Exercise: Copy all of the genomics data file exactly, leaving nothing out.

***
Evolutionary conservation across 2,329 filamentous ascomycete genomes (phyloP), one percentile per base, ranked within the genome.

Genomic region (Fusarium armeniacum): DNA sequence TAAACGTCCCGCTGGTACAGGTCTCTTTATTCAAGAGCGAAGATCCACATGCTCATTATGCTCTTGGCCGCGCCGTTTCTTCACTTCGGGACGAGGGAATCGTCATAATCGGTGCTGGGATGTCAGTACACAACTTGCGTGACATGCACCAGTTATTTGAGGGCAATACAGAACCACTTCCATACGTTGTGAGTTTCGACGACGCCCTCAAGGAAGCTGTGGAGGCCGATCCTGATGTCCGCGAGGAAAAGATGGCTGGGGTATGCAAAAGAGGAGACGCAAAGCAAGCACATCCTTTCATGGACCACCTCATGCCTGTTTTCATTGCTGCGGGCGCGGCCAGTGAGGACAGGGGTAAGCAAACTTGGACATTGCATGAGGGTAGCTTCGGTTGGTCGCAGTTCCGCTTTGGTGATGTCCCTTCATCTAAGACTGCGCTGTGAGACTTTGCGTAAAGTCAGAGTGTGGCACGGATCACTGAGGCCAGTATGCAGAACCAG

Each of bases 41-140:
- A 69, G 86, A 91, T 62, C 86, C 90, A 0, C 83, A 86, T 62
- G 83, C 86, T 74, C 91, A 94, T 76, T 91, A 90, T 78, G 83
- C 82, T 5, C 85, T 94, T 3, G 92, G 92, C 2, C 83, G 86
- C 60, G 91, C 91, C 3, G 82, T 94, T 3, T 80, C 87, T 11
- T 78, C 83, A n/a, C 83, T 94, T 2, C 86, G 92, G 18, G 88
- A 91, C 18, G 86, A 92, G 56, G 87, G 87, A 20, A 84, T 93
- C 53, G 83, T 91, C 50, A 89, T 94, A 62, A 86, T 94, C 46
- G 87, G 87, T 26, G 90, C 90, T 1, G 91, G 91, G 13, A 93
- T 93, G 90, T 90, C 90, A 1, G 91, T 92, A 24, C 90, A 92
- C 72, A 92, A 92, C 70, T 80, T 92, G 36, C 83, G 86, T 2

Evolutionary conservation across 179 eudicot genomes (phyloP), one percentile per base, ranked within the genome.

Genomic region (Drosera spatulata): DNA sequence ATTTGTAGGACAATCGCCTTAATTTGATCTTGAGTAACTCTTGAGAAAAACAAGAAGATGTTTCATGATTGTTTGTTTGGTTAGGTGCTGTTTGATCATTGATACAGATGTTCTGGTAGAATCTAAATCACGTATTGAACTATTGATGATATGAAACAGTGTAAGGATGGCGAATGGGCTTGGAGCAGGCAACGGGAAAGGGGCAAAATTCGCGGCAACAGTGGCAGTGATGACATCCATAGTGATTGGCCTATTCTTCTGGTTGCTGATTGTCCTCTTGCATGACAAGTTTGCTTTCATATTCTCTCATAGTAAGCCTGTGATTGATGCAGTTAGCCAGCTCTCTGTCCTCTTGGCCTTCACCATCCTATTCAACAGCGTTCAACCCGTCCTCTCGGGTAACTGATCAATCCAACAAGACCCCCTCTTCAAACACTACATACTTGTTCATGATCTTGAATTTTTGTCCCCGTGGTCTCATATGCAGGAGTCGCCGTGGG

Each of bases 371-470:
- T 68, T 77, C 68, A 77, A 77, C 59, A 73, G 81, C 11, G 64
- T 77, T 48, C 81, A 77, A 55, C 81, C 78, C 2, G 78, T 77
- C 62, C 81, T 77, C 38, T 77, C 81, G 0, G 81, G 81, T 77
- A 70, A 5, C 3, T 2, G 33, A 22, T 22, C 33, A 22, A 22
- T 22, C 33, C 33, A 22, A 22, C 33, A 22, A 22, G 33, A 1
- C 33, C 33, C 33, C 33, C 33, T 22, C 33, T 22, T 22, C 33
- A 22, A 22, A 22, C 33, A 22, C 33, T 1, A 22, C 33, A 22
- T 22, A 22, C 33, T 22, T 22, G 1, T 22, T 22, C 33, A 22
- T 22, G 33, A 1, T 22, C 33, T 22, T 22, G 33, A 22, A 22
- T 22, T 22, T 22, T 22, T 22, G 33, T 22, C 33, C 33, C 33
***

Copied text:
Evolutionary conservation across 2,329 filamentous ascomycete genomes (phyloP), one percentile per base, ranked within the genome.

Genomic region (Fusarium armeniacum): DNA sequence TAAACGTCCCGCTGGTACAGGTCTCTTTATTCAAGAGCGAAGATCCACATGCTCATTATGCTCTTGGCCGCGCCGTTTCTTCACTTCGGGACGAGGGAATCGTCATAATCGGTGCTGGGATGTCAGTACACAACTTGCGTGACATGCACCAGTTATTTGAGGGCAATACAGAACCACTTCCATACGTTGTGAGTTTCGACGACGCCCTCAAGGAAGCTGTGGAGGCCGATCCTGATGTCCGCGAGGAAAAGATGGCTGGGGTATGCAAAAGAGGAGACGCAAAGCAAGCACATCCTTTCATGGACCACCTCATGCCTGTTTTCATTGCTGCGGGCGCGGCCAGTGAGGACAGGGGTAAGCAAACTTGGACATTGCATGAGGGTAGCTTCGGTTGGTCGCAGTTCCGCTTTGGTGATGTCCCTTCATCTAAGACTGCGCTGTGAGACTTTGCGTAAAGTCAGAGTGTGGCACGGATCACTGAGGCCAGTATGCAGAACCAG

Each of bases 41-140:
- A 69, G 86, A 91, T 62, C 86, C 90, A 0, C 83, A 86, T 62
- G 83, C 86, T 74, C 91, A 94, T 76, T 91, A 90, T 78, G 83
- C 82, T 5, C 85, T 94, T 3, G 92, G 92, C 2, C 83, G 86
- C 60, G 91, C 91, C 3, G 82, T 94, T 3, T 80, C 87, T 11
- T 78, C 83, A n/a, C 83, T 94, T 2, C 86, G 92, G 18, G 88
- A 91, C 18, G 86, A 92, G 56, G 87, G 87, A 20, A 84, T 93
- C 53, G 83, T 91, C 50, A 89, T 94, A 62, A 86, T 94, C 46
- G 87, G 87, T 26, G 90, C 90, T 1, G 91, G 91, G 13, A 93
- T 93, G 90, T 90, C 90, A 1, G 91, T 92, A 24, C 90, A 92
- C 72, A 92, A 92, C 70, T 80, T 92, G 36, C 83, G 86, T 2

Evolutionary conservation across 179 eudicot genomes (phyloP), one percentile per base, ranked within the genome.

Genomic region (Drosera spatulata): DNA sequence ATTTGTAGGACAATCGCCTTAATTTGATCTTGAGTAACTCTTGAGAAAAACAAGAAGATGTTTCATGATTGTTTGTTTGGTTAGGTGCTGTTTGATCATTGATACAGATGTTCTGGTAGAATCTAAATCACGTATTGAACTATTGATGATATGAAACAGTGTAAGGATGGCGAATGGGCTTGGAGCAGGCAACGGGAAAGGGGCAAAATTCGCGGCAACAGTGGCAGTGATGACATCCATAGTGATTGGCCTATTCTTCTGGTTGCTGATTGTCCTCTTGCATGACAAGTTTGCTTTCATATTCTCTCATAGTAAGCCTGTGATTGATGCAGTTAGCCAGCTCTCTGTCCTCTTGGCCTTCACCATCCTATTCAACAGCGTTCAACCCGTCCTCTCGGGTAACTGATCAATCCAACAAGACCCCCTCTTCAAACACTACATACTTGTTCATGATCTTGAATTTTTGTCCCCGTGGTCTCATATGCAGGAGTCGCCGTGGG

Each of bases 371-470:
- T 68, T 77, C 68, A 77, A 77, C 59, A 73, G 81, C 11, G 64
- T 77, T 48, C 81, A 77, A 55, C 81, C 78, C 2, G 78, T 77
- C 62, C 81, T 77, C 38, T 77, C 81, G 0, G 81, G 81, T 77
- A 70, A 5, C 3, T 2, G 33, A 22, T 22, C 33, A 22, A 22
- T 22, C 33, C 33, A 22, A 22, C 33, A 22, A 22, G 33, A 1
- C 33, C 33, C 33, C 33, C 33, T 22, C 33, T 22, T 22, C 33
- A 22, A 22, A 22, C 33, A 22, C 33, T 1, A 22, C 33, A 22
- T 22, A 22, C 33, T 22, T 22, G 1, T 22, T 22, C 33, A 22
- T 22, G 33, A 1, T 22, C 33, T 22, T 22, G 33, A 22, A 22
- T 22, T 22, T 22, T 22, T 22, G 33, T 22, C 33, C 33, C 33